‘Nothing’s impossible’: Tonga’s lone skier strikes out for Olympic glory
PYEONGCHANG, Korea-February 6, 2018: 12.55pm (THE GUARDIAN/Pacnews): Pita Taufatofua hadn’t seen snow until two years ago, but this week he will become the Pacific nation’s first cross-country competitor.
Pita Taufatofua was in his fourth decade when he first touched snow. By then, he had already decided that he wanted to be an Olympic cross-country skier and was well on his way to realising his dream.
This week, Taufatofua will become the first Tongan ever to compete in the cross-country event at a Winter Olympics when he straps on his skis in Pyeongchang. But his journey from the beaches of the South Pacific to the starting gate in South Korea has been far from textbook.
The world first saw Taufatofua as an oiled up flag-bearer wearing a necklace of shark’s teeth and a Taʻovala [a traditional Tongan skirt] during the opening ceremony of the 2016 summer Olympics in Rio. There, he was competing in taekwondo and was beaten 16-1 in his first match.
Despite failing to win a medal, Taufatofua shot to prominence and the former youth counsellor was inundated with modelling contracts, offers from Hollywood and sponsorship deals.
But Taufatofua was not interested in fame. Instead, he ditched taekwondo and took up cross-country skiing, despite hailing from a country where the average annual temperature is 25 degrees.
“I was thrown into a lot of big and great opportunities, in Hollywood stuff, modelling stuff,” says Taufatofua, speaking from his brother’s London flat where he was taking a two-day break from training in Iceland.
“But for me, at that time, my goal was, what’s my next big challenge? What is completely impossible, what can’t be done – that’s what I want to do. And I found cross-country skiing.”
Taufatofua is one of seven siblings, his father an agricultural worker, his mother a nurse. The death of one of his sisters when he was a young boy crystallised his desire to make the most out of life, and chasing seemingly impossible dreams has been the driving force on his 20-year journey to the Olympics.
In early 2017 Taufatofua strapped planks of wood to his feet and began running up sand hills, spending his evenings alone watching Youtube videos of the world’s best skiers.
Taufatofua shed weight, dropping 15kg to weigh in at 75kg – close to the level that most cross-country skiers maintain, making them lighter and faster on the slopes.
Graduating from wooden planks to roller skis, he relished the challenge of the frigid foreign sport, the excitement of trying to prove his sceptics wrong, and the extreme mental and physical exhaustion his new passion offered.
“To me it is not crazy at all, it seems really normal to me [switching sports],” says Taufatofua.
“No one is in the same job a few years later, very few people are in the same house a few years later. Life is changing and evolving, it is not stagnant. And sport is the same.”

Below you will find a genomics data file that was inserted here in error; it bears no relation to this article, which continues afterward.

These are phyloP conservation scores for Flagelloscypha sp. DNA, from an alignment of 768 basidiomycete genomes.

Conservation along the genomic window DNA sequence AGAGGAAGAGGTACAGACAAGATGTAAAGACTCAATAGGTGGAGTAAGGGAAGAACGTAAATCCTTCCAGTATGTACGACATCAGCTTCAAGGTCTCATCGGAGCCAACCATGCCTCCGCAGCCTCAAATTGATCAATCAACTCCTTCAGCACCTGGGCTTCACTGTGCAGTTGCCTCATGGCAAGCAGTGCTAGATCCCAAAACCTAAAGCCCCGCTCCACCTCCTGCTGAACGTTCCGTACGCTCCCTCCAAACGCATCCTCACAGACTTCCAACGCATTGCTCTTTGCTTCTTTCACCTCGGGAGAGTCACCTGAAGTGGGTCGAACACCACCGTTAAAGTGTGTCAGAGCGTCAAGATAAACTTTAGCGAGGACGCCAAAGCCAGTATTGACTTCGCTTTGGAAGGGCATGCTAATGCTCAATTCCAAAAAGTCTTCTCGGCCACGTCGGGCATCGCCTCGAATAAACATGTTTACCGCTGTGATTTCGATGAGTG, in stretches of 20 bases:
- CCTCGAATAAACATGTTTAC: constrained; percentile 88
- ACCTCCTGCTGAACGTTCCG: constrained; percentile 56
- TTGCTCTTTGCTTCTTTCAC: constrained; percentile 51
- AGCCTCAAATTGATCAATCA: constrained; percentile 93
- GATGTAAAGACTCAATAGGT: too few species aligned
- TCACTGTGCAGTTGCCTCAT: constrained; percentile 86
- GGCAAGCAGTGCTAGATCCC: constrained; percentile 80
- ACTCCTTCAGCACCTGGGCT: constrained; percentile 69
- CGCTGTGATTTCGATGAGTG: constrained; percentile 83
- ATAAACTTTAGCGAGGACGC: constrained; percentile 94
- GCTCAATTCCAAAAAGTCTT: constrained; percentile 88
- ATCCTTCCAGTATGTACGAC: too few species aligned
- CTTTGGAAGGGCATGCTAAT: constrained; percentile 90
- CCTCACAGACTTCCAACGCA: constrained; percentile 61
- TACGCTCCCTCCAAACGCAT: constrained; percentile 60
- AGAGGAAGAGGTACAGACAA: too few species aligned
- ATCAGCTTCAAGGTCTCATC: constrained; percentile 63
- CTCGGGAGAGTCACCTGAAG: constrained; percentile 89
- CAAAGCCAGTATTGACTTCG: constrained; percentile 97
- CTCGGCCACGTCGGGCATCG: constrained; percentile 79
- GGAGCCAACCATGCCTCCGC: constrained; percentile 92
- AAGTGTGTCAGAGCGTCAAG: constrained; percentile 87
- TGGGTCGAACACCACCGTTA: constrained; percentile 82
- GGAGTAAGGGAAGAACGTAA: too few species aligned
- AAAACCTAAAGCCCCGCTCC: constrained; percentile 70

Taufatofua, who is now based in Brisbane, has spent the last year training in the northern hemisphere in minus 15-20C conditions, learning the art of cross-country skiing, something he says most of his competitors started “straight out of the womb”.
Living in cheap hostels and eating basic meals of tuna and pasta, the 34-year-old has only been able to afford one pair of skis and one knob of wax, but that didn’t stop him qualifying for the 2018 Winter Games in Pyeongchang; a gobsmacking achievement for a Pacific Islander who hadn’t seen snow until a couple of years ago, and is only the second Tongan ever to qualify for the Winter Olympics (Bruno Banani competed in luge in 2014).
“Is it a level playing field? Absolutely not. Do I let that get to me? Absolutely not. I know sports is … rarely is it ever level. But if I start thinking about that I am stuck there,” says Taufatofua, who has started a go-fund-me page to raise funds for the winter Olympics.
“A year ago, everyone was saying this is impossible. But when you come from Tonga or the Pacific Islands we don’t see things the same way, we don’t see anything as impossible. We are very positive in that regards and we are very resourceful. We are a developing country so we just try to find ways of succeeding however we can.”
Taufatofua is hopeful but not delusional about his chances in Pyeongchang. Attending is already the icing on the cake.
With a rigidly optimistic outlook, Taufatofua has a self-help book in the works and hasn’t ruled out a return to the summer Olympics in 2020.
“Its pretty clear we’re misfits in the competition. It gets stuck in your mind that you need to do something – to prove yourself in some way. And that’s not just for me, but for all the exotic and small countries, for the whole Pacific Islands.”
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